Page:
United States Publications
What are the strengths and weaknesses of the partnership between Mexico and the United States? What might be done to improve it? Exploring both policy and process, and ranging from issues of trade and development to concerns about migration, the environment, and crime, the authors of Mexico and the United States provide a comprehensive analysis of one of the world’s most complex bilateral relationships.
Goodman's paper discusses U.S. firearms trafficking to Mexico as well as the lesser known phenomenon of the illicit movement of U.S.-origin firearms to Guatemala.
The Mexico Institute prepared a brief highlighting the potential for expanding student exchange and international mobility programs between the U.S. and Mexico.
Fifty Years of Diplomatic Relations Between the United States and the Union of Soviet Socialist Republics (1984)Apr 29, 2013
Washington, D.C.: Woodrow Wilson International Center for Scholars; Kennan Institute Occasional Paper Series #189, 1984. PDF 34 pages.
President Obama will visit Mexico on May 2, where he is expected to discuss ways to deepen US-Mexico economic relations and reinforce cultural and commercial ties between the two countries. While still plagued by issues related to organized crime, today Mexico has one of the world’s fastest growing economies, and it is the United States’ second largest trading partner and third largest source of oil.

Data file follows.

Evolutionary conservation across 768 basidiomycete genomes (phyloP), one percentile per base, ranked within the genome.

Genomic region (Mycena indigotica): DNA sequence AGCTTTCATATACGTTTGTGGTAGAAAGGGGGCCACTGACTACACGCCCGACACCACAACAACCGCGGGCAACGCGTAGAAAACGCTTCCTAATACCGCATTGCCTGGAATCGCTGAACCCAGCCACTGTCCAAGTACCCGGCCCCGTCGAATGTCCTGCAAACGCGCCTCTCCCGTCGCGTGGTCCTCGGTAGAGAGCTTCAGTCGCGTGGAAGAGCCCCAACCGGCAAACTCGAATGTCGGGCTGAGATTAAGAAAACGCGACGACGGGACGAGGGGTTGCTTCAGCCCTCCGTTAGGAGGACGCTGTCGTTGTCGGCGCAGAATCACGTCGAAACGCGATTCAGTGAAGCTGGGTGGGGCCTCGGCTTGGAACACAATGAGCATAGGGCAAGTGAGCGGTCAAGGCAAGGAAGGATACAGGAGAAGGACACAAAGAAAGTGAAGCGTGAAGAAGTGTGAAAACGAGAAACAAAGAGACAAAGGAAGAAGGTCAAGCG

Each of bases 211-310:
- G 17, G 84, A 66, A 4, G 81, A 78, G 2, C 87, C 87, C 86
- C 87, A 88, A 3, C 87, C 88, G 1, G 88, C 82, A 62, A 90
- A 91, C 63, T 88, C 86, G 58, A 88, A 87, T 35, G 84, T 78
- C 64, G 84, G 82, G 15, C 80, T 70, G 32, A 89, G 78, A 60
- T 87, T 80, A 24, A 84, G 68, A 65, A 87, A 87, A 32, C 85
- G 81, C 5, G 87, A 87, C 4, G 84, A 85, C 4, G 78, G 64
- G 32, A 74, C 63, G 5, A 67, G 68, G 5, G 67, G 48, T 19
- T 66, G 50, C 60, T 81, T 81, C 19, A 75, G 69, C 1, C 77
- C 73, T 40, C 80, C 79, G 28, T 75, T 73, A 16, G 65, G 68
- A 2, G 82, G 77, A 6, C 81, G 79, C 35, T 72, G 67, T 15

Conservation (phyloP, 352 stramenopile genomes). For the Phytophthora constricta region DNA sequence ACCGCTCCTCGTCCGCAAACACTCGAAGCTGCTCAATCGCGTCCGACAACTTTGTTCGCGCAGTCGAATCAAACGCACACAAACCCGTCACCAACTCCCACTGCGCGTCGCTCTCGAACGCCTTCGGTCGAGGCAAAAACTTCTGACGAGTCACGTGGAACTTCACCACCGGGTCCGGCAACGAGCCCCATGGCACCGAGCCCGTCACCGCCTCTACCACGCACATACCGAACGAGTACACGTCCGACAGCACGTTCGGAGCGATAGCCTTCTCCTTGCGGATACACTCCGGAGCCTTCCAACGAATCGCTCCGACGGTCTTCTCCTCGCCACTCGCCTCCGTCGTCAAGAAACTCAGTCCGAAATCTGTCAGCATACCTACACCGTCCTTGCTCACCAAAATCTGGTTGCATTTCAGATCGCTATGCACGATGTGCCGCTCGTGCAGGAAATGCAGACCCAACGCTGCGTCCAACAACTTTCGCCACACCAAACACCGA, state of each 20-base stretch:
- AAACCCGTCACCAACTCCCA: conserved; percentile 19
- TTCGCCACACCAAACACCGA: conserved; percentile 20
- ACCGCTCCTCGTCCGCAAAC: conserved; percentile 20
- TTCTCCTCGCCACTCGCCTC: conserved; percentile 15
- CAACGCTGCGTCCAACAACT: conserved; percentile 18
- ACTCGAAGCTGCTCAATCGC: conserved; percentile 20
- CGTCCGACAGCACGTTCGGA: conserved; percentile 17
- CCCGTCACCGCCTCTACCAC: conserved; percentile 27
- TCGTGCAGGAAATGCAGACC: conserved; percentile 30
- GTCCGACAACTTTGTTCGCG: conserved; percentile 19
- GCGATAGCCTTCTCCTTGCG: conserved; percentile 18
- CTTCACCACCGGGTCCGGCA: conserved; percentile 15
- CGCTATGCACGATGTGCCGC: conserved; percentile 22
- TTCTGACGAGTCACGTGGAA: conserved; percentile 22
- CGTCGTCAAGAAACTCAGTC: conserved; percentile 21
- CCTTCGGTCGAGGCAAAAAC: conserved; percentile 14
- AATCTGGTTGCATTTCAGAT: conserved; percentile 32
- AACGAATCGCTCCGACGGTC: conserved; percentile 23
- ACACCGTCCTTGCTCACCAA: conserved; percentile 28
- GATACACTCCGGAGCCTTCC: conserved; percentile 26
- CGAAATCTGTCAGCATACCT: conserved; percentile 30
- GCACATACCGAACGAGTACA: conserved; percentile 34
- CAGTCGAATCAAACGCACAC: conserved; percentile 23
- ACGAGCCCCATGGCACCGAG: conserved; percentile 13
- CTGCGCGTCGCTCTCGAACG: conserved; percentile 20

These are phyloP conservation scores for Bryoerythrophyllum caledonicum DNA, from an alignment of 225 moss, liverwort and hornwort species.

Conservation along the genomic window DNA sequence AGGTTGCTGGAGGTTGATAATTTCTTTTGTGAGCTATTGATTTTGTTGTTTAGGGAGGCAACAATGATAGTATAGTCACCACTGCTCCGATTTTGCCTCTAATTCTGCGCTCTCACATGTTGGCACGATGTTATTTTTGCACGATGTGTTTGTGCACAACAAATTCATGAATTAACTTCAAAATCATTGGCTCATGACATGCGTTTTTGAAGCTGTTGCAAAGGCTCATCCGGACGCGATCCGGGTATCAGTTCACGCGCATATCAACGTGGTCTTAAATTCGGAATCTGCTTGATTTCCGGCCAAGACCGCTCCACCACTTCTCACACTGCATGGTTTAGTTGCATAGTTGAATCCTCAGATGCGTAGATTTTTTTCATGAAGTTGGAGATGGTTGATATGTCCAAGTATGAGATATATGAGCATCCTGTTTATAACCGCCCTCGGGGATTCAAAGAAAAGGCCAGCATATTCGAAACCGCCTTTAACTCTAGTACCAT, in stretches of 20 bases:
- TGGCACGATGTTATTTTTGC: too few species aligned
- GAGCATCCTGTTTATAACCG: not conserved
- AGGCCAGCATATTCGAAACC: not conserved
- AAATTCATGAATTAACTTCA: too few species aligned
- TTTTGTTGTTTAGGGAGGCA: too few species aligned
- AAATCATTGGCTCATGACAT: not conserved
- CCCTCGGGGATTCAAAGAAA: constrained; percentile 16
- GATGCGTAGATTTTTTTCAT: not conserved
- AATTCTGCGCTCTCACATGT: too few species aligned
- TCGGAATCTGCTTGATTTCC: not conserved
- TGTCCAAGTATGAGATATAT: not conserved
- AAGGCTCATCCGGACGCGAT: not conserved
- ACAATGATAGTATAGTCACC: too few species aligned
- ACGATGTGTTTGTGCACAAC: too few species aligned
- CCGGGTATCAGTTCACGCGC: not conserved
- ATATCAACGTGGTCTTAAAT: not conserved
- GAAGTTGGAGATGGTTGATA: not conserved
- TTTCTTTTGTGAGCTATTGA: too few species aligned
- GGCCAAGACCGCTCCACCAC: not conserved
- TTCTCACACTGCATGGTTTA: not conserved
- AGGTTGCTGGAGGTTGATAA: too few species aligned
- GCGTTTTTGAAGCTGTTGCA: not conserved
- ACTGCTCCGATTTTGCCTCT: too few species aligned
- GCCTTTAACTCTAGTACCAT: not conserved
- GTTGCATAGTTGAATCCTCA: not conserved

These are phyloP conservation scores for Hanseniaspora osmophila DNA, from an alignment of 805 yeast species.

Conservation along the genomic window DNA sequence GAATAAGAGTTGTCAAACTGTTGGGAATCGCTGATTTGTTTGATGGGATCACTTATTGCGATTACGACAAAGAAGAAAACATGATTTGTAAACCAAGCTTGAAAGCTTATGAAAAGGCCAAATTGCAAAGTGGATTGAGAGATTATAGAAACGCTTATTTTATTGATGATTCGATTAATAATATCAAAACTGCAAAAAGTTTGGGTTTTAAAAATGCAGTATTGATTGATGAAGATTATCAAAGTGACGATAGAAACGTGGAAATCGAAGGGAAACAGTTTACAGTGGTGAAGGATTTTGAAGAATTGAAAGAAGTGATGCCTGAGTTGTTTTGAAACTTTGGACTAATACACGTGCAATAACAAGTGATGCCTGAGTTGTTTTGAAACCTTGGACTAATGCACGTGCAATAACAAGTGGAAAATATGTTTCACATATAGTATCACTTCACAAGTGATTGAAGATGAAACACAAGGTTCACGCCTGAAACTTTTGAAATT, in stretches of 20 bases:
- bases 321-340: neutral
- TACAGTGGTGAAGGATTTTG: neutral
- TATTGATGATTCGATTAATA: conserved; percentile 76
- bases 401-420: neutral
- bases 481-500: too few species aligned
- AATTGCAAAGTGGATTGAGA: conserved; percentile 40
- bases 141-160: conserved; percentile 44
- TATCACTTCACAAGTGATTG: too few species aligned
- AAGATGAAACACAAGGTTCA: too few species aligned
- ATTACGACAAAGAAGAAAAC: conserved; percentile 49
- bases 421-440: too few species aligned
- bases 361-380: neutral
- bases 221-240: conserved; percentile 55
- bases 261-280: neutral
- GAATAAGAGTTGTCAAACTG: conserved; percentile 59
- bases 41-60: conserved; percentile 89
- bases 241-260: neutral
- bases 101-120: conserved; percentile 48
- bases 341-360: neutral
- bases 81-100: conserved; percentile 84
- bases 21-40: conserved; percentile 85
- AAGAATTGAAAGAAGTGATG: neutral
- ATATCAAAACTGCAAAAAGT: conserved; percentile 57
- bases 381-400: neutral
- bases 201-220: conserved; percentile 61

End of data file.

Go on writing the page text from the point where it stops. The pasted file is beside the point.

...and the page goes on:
Washington, D.C.: Woodrow Wilson International Center for Scholars; Kennan Institute Occasional Paper Series #180, 1984. PDF 13 pages.
Washington, D.C.: Woodrow Wilson International Center for Scholars; Kennan Institute Occasional Paper Series #179, 1984. PDF 29 pages.
The Paperscape: A View from the Flag Tower of the Smithsonian Institution Building. An Attempt at Introspection; or How Some Stack of Paper Turns into a Russian Novel (1982)Apr 26, 2013
Washington, D.C.: Woodrow Wilson International Center for Scholars; Kennan Institute Occasional Paper Series #161, 1982. PDF 38 pages.
So far this Congress has been spared the brief “pro forma” sessions used to block presidential recess appointments in previous Congresses. Both parties have done it to prevent a president of the other party from filling judicial or executive branch vacancies while Congress is away. A recent court decision however, may change all that.
When a natural disaster occurs, government agencies, humanitarian organizations, private companies, volunteers, and others collect information about missing persons to aid the search effort. Often this processing of information about missing persons exacerbates the complexities and uncertainties of privacy rules. This report offers a roadmap to the legal and policy issues surrounding privacy and missing persons following natural disasters.